Tracheostomy

Tracheostomy is an operation in which an opening is made in the trachea (windpipe) and a tube is inserted in order to maintain an effective airway. A tracheostomy is used for the emergency treatment of various airway problems involving the larynx (voicebox). A planned tracheostomy is most commonly performed on a person who has lost the ability to breathe naturally and is undergoing long-term ventilation or is unable to keep saliva and other secretions out of the trachea. Permanent tracheostomy is needed after laryngectomy (removal of the larynx).

Tracheostomy in detail - technical

Summary

Tracheostomy is one of the most common and oldest surgical procedures performed. It provides direct access to the airway for ventilatory support, repeated bronchoscopic evaluation, management of secretions, and provides an airway in the setting of upper airway obstruction. The indications, technique, and complications associated with standard surgical and percutaneous approaches to tracheostomy are highlighted within this article, with special focus on diagnosis and management of the potentially lethal complication of a tracheoinominate fistula.

Introduction

Tracheostomy has been utilized as a means to obtain access to the airway since ancient times. It is one of the oldest surgical procedures on record, with descriptions found in the sacred Hindu text Rig Veda dating back to 1500 BC. Tracheostomy has largely been utilized as an emergency procedure for treating acute upper airway obstruction, particularly during the diphtheria epidemics of the eighteenth and nineteenth centuries. More recently, tracheostomy is increasingly performed as an elective procedure airway in ventilator-dependent patients with acute or chronic respiratory failure, or in patients with sleep apnea or underlying pulmonary diseases that require either continuous or intermittent respiratory support. In general, a tracheostomy provides direct access to the airway for ventilatory support, repeated bronchoscopic evaluation, management of secretions, and provides an airway in the setting of upper airway obstruction. The first modern description of tracheostomy was in 1909 by Chevalier Jackson and this approach remains the gold standard. More recent modifications to allow percutaneous tracheostomy placement have evolved, and in the correct patient population can offer an appropriate alternative surgical approach. Despite the noninvasive appearance of these percutaneous approaches, these methods are not to be used in emergency situations; rather a cricothyroidectomy should still be employed, due to the ease and rapidity with which airway access can be obtained in skilled hands using this approach. The remainder of this article will focus on the indications, available techniques, and the identification and treatment of complications associated with tracheostomy.

The Scientific Basis

Anatomy

The adult trachea is approximately 10–11 cm in length, extending from the level of the sixth cervical vertebra to the fourth thoracic vertebra. Only approximately 5 cm of the trachea is located above the suprasternal notch. The trachea is elliptical in shape with the transverse diameter being greater than the anterioposterior diameter, secondary to 16–20 horseshoe-shaped cartilaginous rings that are located anteriorly. The posterior tracheal wall is known as the membraneous trachea and consists of a fibrinous sheath with elements of smooth muscle, epithelium, and glandular tissue. The cricoid cartilage is the only complete ring in the airway and sits at the beginning of the trachea, with the cricothyroid membrane spanning the distance between the thyroid cartilage and the cricoid. Although the cricoid cartilage is often described as the first ring, it is technically a part of the larynx and is not considered a true tracheal ring. The superior surface of the cervical trachea is covered by the thyroid isthmus. Although usually above the site of tracheostomy placement, occasionally this gland must be divided to achieve adequate access to the trachea. The blood supply to the cervical trachea arises from the inferior thyroid vessels and associated branches. The lower trachea is supplied by branches from the bronchial arteries. The vessels approach the trachea laterally on each side forming a vascular network.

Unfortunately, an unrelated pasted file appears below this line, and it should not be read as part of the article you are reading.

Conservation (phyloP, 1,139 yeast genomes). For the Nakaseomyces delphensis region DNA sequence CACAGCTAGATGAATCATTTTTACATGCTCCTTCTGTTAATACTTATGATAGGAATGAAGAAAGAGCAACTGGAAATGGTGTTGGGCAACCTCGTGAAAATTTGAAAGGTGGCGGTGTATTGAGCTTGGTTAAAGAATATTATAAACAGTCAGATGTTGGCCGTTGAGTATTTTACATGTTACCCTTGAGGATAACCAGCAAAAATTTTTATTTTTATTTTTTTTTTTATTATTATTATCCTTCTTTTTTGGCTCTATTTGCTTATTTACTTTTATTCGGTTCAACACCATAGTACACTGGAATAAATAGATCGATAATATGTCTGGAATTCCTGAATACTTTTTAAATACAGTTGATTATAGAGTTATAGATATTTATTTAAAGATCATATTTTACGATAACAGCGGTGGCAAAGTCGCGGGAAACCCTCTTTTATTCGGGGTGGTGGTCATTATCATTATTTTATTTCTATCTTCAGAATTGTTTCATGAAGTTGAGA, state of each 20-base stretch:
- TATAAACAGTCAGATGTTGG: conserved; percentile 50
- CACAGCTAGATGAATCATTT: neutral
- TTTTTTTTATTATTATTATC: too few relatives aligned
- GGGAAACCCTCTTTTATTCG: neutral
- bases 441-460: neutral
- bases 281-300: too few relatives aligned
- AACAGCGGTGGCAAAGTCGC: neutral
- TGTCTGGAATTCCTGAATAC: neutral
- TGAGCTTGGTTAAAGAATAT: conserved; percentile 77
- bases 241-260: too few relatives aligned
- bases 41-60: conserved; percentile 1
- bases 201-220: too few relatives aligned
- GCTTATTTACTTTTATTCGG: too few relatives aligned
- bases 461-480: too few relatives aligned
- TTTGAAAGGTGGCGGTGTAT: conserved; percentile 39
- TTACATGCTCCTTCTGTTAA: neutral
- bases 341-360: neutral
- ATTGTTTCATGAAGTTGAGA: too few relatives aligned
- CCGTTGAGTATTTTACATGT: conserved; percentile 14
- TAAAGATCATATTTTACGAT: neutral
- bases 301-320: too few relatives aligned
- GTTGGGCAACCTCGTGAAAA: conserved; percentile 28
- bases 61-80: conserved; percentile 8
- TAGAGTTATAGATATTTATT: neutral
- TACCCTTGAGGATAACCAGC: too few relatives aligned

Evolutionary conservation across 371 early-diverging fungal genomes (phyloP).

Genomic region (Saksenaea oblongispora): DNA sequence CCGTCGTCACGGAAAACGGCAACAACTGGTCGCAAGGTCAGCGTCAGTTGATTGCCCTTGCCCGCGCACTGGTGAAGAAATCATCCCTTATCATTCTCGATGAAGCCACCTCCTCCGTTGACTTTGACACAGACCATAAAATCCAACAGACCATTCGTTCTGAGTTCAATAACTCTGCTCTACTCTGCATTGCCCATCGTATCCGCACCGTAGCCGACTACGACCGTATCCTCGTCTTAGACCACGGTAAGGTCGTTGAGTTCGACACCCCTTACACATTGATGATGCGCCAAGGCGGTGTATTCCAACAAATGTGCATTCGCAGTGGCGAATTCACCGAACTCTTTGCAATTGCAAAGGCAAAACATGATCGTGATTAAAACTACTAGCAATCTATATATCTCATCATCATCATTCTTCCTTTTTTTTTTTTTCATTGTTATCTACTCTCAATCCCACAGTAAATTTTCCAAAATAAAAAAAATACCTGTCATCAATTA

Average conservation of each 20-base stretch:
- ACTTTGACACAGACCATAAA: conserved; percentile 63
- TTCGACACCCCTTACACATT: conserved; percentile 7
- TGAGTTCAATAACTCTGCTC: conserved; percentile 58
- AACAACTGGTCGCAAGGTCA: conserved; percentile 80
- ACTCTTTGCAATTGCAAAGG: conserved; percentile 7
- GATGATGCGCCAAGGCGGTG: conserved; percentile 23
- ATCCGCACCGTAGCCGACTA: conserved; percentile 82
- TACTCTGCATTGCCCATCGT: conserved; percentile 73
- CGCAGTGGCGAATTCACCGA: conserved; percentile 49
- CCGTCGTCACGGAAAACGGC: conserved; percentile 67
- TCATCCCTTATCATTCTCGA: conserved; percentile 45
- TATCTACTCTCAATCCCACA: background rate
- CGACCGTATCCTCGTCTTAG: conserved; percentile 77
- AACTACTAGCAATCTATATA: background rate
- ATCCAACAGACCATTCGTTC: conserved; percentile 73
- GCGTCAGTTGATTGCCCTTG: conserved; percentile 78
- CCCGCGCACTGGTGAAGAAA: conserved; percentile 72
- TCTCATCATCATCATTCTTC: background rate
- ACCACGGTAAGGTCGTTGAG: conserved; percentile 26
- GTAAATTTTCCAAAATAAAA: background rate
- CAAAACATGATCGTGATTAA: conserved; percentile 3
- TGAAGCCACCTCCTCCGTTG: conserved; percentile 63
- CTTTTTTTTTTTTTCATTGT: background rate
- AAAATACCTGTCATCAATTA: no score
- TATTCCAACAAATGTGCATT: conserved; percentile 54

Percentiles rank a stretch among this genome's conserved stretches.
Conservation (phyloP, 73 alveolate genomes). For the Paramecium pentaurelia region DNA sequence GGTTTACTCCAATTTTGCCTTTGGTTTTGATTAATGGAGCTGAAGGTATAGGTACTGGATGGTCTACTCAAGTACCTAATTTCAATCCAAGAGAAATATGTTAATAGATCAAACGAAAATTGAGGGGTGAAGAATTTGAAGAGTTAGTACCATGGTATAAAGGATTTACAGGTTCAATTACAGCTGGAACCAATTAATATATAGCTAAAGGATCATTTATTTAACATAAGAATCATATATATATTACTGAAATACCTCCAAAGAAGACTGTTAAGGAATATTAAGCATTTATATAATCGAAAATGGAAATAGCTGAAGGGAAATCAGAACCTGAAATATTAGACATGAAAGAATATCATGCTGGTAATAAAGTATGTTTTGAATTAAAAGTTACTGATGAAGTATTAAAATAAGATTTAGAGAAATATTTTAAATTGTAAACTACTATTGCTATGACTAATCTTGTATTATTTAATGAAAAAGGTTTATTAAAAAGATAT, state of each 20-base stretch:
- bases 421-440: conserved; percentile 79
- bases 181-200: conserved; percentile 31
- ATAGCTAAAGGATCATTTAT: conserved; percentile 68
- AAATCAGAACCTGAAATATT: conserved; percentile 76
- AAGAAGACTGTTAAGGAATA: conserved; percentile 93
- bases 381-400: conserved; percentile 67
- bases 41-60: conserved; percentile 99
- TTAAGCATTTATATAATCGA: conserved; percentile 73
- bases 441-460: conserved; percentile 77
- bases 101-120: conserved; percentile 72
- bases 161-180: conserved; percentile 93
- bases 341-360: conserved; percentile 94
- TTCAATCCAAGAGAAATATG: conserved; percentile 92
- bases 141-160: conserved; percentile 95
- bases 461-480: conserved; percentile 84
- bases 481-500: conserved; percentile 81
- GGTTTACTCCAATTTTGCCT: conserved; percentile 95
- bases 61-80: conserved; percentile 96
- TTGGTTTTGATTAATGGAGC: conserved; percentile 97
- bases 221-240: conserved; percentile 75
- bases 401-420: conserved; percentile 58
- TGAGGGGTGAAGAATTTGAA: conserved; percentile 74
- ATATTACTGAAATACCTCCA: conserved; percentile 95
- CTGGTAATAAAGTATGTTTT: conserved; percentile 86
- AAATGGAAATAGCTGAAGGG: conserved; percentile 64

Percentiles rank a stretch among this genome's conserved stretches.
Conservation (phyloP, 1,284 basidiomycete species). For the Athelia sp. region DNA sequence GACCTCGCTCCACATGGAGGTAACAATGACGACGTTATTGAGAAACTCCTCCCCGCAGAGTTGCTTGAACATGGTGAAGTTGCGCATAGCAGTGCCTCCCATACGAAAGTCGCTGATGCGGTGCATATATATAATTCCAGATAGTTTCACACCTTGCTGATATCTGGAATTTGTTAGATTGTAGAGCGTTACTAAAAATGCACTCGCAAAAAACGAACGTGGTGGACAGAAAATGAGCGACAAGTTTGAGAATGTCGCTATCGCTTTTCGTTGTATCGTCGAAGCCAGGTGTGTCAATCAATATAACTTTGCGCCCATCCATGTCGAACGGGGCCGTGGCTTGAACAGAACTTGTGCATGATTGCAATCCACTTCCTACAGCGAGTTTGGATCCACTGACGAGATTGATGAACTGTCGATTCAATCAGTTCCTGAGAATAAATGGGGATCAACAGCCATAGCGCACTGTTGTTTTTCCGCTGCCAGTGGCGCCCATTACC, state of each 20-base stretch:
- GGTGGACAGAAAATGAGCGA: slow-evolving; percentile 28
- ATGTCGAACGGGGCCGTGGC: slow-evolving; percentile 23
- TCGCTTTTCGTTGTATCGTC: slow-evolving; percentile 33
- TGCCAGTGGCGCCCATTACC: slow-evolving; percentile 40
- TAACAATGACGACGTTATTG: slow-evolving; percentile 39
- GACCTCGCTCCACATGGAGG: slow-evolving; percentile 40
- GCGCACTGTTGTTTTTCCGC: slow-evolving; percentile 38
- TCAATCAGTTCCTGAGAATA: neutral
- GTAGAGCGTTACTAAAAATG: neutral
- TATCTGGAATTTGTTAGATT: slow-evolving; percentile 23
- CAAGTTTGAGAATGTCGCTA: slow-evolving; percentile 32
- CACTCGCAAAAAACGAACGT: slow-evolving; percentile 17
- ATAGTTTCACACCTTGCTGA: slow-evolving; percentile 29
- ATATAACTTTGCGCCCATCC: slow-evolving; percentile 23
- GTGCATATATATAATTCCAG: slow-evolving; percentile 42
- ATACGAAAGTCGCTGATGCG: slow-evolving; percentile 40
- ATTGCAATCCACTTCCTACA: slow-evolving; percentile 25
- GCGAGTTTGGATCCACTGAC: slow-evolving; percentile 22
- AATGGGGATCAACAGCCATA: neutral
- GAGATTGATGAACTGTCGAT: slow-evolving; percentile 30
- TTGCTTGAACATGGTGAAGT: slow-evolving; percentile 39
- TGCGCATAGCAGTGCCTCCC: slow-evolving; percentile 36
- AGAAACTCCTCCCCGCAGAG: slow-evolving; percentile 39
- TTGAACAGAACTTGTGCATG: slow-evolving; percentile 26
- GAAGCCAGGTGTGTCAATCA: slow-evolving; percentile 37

Ideally, the tracheotomy is made between the second and third tracheal rings. It is important during the placement of a tracheostomy to note that the trachea is a mobile structure and moves with inspiration, such that the distal trachea may descend several centimeters into the thorax. Similarly, hyperextension of the neck can result in the intrathoracic portion of the trachea rising above the suprasternal notch, resulting in the placement of a tracheostomy that resides too low in the trachea when the head is returned to a neutral position.

Indications

Tracheostomy is still indicated for the relief of airway obstruction, as occurs with sleep apnea, glottic stenosis, tumor, trauma, chronic laryngeal edema, or bilateral vocal cord paralysis. However, the most common indication for tracheostomy is to facilitate pulmonary toilet and ventilatory support for chronically ventilated patients. Tracheostomy has several advantages over prolonged translaryngeal intubation. They include: (1) decreased risk of vocal cord injury and subglottic stenosis, (2) improved patient comfort, (3) increased patient mobility, (4) decreased rates of sinusitis, (5) improved oral hygiene, (6) improved access to the airway for clearance of secretions and for bronchoscopy, and (7) the potential for speech with the aid of fenestrated devices.